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Canadian churches kept waiting for refugees

08 April 2016

AP

Talking numbers: John McCallum speaks at a press conference after a meeting about global responsibility-sharing through pathways for admission of Syrian refugees, at the United Nations in Geneva, on 30 March

Talking numbers: John McCallum speaks at a press conference after a meeting about global responsibility-sharing through pathways for admission o...

TWO churches in Canada that formed a sponsorship programme to resettle Syrian families from Turkey have said that they are “frustrated” with the Canadian government for slowing down the resettlement process.

The Prime Minister of Canada, Justin Trudeau, promised to sponsor the resettlement of 25,000 Syrian refugees by the end of 2015 — a target that was achieved in February. Of these, 40 per cent are reported to have entered the country through private sponsorships run by churches, charities, and individuals, or a programme combining both private and government support.

The Niagara-on-the-Lake Syrian Refugee Project, a joint programme led by St Mark’s, and Grace United Church, in Ontario, has complained, however, that, despite being approved by the government in January to raise the money, and having been told to expect a family of six “imminently”, they have not yet arrived.

Their host, St Mark’s, said that donations from parishioners, local residents, and institutions have been wasted on renting a three-bedroom house in the area since mid-February, as it is unoccupied.

A newsletter on St Mark’s website states that, “with the number of processing officers reduced overseas, government flights stopped, and priorities shifting, we are worried about our family’s chances of coming soon, even with their earlier approval. And, like other sponsoring groups across the country, we grew more frustrated each day at the confusion surrounding cases like ours.”

In a letter to the Immigration Minister, John McCallum, last week, the group called for “urgent assistance” to complete the process. It stated that, after being approved to resettle two parents and four children — whom the UNHCR had considered an “urgent” case — the church were told that the family were not “travel-ready” but that they should expect their arrival by 29 February at the latest.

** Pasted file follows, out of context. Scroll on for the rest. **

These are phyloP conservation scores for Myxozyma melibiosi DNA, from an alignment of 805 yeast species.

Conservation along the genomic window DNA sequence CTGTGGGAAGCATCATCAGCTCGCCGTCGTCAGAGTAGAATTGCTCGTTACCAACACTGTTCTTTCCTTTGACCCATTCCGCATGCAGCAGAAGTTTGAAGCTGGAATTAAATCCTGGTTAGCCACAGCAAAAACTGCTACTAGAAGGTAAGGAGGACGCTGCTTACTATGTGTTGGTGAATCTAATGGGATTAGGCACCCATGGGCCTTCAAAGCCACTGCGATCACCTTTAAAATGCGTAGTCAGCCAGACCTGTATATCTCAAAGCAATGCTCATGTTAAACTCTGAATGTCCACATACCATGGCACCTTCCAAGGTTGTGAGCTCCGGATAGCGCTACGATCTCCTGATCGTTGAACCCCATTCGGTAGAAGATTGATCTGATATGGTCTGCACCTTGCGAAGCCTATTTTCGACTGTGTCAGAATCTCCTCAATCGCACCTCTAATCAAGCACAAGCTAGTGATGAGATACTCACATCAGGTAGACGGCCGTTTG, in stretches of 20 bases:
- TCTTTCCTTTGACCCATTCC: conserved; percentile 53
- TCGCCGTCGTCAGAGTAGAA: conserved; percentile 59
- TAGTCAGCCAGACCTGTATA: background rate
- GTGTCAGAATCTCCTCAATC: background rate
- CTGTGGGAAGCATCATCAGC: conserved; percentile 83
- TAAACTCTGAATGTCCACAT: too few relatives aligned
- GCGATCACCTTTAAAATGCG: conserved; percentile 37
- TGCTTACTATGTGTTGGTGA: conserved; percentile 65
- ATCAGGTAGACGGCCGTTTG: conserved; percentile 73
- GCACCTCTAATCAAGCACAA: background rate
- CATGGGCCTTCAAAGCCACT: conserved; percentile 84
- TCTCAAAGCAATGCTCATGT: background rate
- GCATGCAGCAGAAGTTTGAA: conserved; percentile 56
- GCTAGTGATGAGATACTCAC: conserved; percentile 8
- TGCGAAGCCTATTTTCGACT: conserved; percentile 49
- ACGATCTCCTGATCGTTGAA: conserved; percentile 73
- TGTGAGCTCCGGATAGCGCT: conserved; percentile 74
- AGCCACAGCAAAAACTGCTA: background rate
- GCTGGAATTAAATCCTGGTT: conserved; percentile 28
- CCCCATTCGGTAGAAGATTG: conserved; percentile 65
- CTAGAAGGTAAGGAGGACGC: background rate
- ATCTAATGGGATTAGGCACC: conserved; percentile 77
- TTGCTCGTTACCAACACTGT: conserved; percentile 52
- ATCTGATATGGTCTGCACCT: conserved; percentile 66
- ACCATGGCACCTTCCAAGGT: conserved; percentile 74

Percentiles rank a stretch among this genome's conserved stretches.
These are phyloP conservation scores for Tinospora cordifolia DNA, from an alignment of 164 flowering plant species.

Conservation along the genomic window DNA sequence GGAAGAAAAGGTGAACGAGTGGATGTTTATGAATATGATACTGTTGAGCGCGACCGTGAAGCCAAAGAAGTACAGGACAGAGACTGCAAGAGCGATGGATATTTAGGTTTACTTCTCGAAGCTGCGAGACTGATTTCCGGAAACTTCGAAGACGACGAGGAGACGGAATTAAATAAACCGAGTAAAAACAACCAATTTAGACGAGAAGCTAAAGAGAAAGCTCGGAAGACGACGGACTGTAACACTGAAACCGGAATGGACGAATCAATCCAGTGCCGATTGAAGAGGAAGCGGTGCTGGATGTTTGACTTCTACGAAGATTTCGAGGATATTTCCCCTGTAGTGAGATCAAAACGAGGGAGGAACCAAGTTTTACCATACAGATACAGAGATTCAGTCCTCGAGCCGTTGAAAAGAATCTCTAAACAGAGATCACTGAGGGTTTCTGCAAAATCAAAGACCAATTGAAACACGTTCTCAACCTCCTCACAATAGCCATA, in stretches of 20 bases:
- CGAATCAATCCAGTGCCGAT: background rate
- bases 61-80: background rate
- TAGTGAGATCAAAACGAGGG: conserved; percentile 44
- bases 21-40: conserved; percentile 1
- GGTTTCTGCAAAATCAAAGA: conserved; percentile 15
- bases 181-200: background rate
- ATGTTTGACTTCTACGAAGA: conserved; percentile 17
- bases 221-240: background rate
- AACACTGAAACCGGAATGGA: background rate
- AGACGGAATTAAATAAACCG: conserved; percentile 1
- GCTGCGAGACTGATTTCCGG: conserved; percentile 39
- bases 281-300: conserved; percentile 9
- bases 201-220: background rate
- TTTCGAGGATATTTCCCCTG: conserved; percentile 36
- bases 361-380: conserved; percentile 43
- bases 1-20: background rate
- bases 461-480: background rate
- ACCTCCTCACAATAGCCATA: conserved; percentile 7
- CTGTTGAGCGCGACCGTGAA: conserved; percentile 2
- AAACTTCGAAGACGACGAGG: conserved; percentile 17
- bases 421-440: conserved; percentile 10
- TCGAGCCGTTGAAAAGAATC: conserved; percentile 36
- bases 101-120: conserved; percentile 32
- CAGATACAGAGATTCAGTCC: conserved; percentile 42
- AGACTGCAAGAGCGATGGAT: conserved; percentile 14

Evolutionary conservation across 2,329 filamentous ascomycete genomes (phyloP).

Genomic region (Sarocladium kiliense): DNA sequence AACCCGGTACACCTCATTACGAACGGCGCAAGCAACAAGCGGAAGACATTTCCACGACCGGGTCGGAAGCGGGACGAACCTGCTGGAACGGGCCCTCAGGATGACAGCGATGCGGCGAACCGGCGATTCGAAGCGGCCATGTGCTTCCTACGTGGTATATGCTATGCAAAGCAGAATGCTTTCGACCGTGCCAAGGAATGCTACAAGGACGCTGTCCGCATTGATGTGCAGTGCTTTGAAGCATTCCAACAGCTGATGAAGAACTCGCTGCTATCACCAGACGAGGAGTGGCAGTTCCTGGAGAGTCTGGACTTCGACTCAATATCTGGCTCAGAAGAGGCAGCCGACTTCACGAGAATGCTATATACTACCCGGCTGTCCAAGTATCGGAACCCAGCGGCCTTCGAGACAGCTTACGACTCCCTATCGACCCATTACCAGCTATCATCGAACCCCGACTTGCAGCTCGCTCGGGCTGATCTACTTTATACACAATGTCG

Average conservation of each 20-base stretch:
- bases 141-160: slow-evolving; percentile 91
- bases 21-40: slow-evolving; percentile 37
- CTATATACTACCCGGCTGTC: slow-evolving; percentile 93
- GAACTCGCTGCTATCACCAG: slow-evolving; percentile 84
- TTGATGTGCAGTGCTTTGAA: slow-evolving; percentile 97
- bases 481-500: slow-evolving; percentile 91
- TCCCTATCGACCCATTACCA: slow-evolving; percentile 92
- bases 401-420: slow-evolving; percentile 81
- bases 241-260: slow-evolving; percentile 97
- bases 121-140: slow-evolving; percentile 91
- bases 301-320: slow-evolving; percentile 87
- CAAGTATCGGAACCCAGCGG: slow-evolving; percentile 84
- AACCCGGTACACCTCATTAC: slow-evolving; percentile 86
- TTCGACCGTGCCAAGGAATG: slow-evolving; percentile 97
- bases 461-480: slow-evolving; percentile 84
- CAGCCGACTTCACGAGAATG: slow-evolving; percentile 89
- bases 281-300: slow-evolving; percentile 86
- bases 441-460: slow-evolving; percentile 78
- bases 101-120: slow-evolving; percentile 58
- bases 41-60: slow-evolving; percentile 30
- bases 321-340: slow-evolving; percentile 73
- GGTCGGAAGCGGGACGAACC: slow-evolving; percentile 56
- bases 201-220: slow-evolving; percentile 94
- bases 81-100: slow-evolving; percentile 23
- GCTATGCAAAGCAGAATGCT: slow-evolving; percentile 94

“We were told they would be arriving imminently; so we acted accordingly,” Virginia Mainprize, who chairs the group, said last week.

The letter also stated that the group had been unable to obtain information through the diocese of Niagara, which is handling their request, except for the phone numbers of the family members, with whom they are now in regular contact through WhatsApp: “It is obvious from those exchanges that the family is just as concerned and confused about the continuing delays as we, their sponsors, have been.”

The signatories warned that if they did not receive more information by 20 April, they would have “no alternative” but to attempt to release themselves from the lease, to which they are legally bound.

They also wrote that they were “dismayed” to learn that other sponsorships are in a similar situation: “As sponsors, our increasing frustration and potential loss is indeed discouraging, but this is nothing in comparison to the dashed hopes of our refugee family, whose members remain in a very difficult and tenuous situation.”

A spokeswoman for St Mark’s, Debi Goodwin, said: “We see the unexpected delay as a ‘hiccup’ in the process; one that is frustrating, because we can’t explain the delay to the family. But I believe we’re all still proud of the Canadian reaction to the Syrian refugee crisis, especially when we look south of the border.”

Meanwhile, Grace United Church welcomed a family of four on 21 February. The church’s spokesperson, Bob Goodwin, said, however, that the process had not been straightforward. “We received 48 hours’ notice of their arrival, which was subsequently cancelled due to unrest and bombing in Turkey,” he said on Tuesday. “The family did not know anything about who we were, where they were going, anything about the arrangements for support.

“We had rented and equipped an apartment for them; so by the time they had been in Canada 36 hours, they were in their new home. They were, and remain, very thankful to be here and well looked after.”

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